by Joyce Wu
Sitting up on stage beside his wife, the 66-year-old John Macpherson’s bottom lip quivered as a South Asian woman recounted how the retiring New Zealander pastor helped move her family out of a dilapidated one-bedroom apartment in Sham Shui Po to Lantau Island. Finally, she had space to ride her bicycle with her daughter.
One by one, refugees and asylum seekers from Sri Lanka, Bangladesh, Pakistan, Egypt, and Nepal spoke through tears and broken English about the man they knew simply as Pastor John. In a foreign culture and land, he became their teacher and father, praying for them, visiting them in hospital and in prison, and covering rent while they were in prison. “I love you!” middle-aged men proclaimed, weeping over Macpherson.
Wearing a brimless black Nepali hat, Macpherson could no longer hold back tears as he watched the fruits of his labors from the past 14 years of serving as the founding pastor of The Vine Church’s Asian fellowship for refugees and asylum seekers in Hong Kong. This fellowship is part of the church’s wider refugee ministry program known as Refugee Opportunity and Development (ROAD). The July gathering at The Vine Church in Wan Chai was not only a send-off for Macpherson, but the passing of the baton as Roy Njuabe, the program manager of ROAD, takes over the ministry.
“I came like all of you sitting here, a refugee having nothing,” said Njuabe, 40, a former asylum seeker from Cameroon. “Pastor John picked me up. He taught me, equipped me with Scripture. He was there when I got married, when I had my first kid and my second kid.”
Many asylum seekers first head to Hong Kong because they don’t need a visa to enter the region. Almost 13,000 asylum seekers reside in Hong Kong as of February 2018, according to the Hong Kong Christian Council. This number includes those undergoing refugee status approval, those on appeal against a denied case, those who’ve applied for judicial review, and those awaiting repatriation.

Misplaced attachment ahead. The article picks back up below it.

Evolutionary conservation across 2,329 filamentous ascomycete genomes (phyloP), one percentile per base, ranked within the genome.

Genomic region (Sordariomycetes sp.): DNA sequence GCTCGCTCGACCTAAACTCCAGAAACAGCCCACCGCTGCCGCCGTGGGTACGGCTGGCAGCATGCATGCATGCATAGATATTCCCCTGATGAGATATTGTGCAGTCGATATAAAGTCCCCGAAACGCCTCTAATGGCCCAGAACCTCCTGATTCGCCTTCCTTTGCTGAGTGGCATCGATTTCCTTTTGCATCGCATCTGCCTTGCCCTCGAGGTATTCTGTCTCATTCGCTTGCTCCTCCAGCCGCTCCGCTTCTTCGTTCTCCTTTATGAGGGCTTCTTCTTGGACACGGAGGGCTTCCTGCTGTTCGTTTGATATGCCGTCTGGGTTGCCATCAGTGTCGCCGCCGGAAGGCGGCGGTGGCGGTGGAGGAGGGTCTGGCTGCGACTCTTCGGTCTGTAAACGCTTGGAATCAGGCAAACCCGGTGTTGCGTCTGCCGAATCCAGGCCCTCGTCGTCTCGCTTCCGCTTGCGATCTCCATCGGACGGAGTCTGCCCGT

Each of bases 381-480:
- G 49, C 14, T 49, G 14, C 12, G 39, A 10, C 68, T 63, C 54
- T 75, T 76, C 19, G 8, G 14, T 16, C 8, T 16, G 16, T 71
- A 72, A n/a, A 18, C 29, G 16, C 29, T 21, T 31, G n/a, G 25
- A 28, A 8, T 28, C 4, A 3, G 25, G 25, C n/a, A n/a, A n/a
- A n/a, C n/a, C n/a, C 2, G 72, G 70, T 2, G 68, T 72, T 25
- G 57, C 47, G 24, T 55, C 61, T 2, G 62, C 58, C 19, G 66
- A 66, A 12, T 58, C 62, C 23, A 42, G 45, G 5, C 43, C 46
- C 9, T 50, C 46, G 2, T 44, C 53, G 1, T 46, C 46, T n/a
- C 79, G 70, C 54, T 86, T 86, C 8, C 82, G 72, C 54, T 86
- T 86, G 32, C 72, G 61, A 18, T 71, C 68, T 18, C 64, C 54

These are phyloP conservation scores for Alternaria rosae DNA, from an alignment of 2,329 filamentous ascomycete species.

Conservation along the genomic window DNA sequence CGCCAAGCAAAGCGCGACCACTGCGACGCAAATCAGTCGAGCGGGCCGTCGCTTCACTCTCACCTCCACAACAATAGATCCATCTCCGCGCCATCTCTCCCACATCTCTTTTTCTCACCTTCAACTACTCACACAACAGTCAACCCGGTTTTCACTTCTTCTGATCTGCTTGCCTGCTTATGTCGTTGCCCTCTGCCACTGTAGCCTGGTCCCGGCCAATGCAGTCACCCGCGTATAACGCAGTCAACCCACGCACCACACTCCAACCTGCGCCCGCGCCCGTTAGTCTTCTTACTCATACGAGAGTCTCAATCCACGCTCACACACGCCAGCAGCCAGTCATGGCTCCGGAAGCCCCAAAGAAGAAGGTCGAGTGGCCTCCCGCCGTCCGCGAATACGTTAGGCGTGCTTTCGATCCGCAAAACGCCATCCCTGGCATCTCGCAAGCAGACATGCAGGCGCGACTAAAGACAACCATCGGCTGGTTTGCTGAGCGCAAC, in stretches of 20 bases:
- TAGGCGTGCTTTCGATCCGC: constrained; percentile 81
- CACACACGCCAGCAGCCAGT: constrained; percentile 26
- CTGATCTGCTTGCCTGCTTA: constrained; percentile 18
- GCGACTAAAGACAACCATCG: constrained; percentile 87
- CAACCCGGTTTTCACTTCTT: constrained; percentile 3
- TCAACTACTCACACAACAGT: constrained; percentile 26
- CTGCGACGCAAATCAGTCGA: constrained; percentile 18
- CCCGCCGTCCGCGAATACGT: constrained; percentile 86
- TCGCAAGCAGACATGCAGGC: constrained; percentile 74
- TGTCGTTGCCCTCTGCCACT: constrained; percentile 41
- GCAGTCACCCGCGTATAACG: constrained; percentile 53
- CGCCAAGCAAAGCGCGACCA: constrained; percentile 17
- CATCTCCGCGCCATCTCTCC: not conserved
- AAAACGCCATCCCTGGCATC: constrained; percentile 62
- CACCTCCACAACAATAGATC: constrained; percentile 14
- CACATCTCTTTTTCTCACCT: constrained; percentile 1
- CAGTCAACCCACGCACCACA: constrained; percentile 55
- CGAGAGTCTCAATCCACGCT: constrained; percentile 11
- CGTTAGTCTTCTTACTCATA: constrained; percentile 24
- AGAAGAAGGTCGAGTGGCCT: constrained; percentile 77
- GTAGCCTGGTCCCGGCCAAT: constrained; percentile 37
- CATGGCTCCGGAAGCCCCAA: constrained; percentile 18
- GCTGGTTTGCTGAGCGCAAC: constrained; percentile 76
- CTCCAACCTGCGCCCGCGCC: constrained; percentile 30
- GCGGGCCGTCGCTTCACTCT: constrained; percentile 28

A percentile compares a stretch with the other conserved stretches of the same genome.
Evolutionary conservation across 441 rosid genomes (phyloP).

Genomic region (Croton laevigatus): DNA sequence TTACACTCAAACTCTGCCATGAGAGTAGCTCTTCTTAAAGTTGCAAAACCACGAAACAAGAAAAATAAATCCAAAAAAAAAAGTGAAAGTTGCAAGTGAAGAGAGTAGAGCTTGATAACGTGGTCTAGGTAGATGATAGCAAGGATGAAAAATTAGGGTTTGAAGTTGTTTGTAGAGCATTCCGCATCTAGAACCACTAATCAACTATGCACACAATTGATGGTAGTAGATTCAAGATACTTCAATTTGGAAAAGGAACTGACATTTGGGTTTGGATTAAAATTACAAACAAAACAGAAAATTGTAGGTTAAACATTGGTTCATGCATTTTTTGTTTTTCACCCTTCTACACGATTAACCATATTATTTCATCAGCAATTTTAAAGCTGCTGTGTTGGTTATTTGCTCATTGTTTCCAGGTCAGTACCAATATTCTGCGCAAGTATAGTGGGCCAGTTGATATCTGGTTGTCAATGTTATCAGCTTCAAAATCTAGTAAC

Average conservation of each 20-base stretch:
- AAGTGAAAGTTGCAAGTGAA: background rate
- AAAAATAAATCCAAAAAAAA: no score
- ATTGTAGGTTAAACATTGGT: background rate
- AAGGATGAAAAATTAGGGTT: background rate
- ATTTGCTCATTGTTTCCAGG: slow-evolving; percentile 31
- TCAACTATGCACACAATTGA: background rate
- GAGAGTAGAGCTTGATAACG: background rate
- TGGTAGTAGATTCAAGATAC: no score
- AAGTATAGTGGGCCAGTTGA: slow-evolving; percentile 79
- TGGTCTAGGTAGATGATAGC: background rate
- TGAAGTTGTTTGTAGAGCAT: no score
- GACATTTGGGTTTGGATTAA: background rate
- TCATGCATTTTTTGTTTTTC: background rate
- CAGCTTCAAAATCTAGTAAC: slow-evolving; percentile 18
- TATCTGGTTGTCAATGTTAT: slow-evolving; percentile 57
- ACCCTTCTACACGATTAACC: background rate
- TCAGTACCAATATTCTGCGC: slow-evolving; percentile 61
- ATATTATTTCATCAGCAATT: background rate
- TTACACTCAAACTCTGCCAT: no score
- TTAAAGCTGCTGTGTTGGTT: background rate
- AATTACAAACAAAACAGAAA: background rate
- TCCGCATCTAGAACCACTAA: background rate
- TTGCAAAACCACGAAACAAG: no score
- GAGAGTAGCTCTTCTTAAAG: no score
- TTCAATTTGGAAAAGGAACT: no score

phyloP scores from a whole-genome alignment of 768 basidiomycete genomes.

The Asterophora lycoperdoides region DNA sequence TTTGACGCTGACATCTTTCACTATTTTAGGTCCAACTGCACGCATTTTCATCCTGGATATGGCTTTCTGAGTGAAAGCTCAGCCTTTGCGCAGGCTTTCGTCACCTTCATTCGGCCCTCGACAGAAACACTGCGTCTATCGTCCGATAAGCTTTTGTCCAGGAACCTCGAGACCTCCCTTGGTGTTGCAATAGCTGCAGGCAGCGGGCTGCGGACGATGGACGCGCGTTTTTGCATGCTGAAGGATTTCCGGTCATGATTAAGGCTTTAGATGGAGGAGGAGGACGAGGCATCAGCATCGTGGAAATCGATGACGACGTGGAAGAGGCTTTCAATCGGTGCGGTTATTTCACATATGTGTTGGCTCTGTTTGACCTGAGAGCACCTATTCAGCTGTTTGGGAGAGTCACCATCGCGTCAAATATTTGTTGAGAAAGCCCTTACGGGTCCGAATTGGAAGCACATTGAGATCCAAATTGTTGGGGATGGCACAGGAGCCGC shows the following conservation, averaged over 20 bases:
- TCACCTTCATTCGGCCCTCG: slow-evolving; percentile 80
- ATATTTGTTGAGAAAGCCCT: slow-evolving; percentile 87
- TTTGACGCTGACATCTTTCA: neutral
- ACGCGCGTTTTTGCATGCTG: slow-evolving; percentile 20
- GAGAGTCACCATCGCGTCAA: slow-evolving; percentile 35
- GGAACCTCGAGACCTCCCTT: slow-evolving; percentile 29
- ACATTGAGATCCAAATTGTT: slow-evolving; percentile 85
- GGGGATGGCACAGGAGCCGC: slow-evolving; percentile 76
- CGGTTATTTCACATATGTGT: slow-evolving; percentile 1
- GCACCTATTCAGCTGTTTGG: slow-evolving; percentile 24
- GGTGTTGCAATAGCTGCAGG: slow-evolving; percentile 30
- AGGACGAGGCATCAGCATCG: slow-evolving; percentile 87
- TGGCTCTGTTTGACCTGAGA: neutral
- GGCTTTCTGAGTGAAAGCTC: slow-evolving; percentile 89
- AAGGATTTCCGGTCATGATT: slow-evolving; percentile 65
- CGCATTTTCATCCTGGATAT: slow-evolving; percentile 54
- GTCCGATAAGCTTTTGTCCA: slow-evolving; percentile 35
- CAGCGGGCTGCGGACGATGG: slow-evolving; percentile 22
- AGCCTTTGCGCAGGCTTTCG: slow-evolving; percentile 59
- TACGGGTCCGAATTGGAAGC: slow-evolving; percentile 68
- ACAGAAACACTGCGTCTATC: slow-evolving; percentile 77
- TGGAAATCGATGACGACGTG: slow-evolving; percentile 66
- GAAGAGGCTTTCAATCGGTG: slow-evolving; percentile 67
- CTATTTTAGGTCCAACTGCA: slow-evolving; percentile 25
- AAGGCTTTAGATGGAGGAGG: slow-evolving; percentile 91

Under the UN Convention Against Torture, Hong Kong is legally bound from sending back those seeking asylum. However, unlike China, Hong Kong is not a signatory of the UN Convention of Refugees, meaning it does not resettle refugees within its territory, but passes them onto the UN Refugee Agency, which then relocates them to a third country.
The screening process for asylum seekers typically stretches over years before they are confirmed or denied as refugees. For instance, Lama, 38, a Nepali member of the fellowship, has been in Hong Kong for 8 years and is still waiting for her status to be determined. The refugee approval rate in this city is astoundingly low at 0.75 percent compared to 30 to 40 percent in Europe. Even when asylum seekers are recognized as refugees, they must continue to wait for the third country to receive them.
A letter from prison
Macpherson hadn’t always imagined himself in refugee ministry. Needing a break from 21 years of social work in New Zealand, Macpherson arrived in Hong Kong in 2003 to participate in ministry to China. Near where he lived in Central was Victoria Prison, where asylum seekers were detained.
His empathy for the incarcerated prompted him to ask God how he could reach out and help those inside the prison. Coincidentally, one of them was a Sri Lankan asylum seeker who happened to find the address for The Vine in a newspaper advertisement and sent a letter to the church asking for a visit. Tony Read, the pastor of The Vine at the time and a friend of Macpherson’s, invited the social worker to join him in visiting detained asylees. To Macpherson, this was an answered prayer.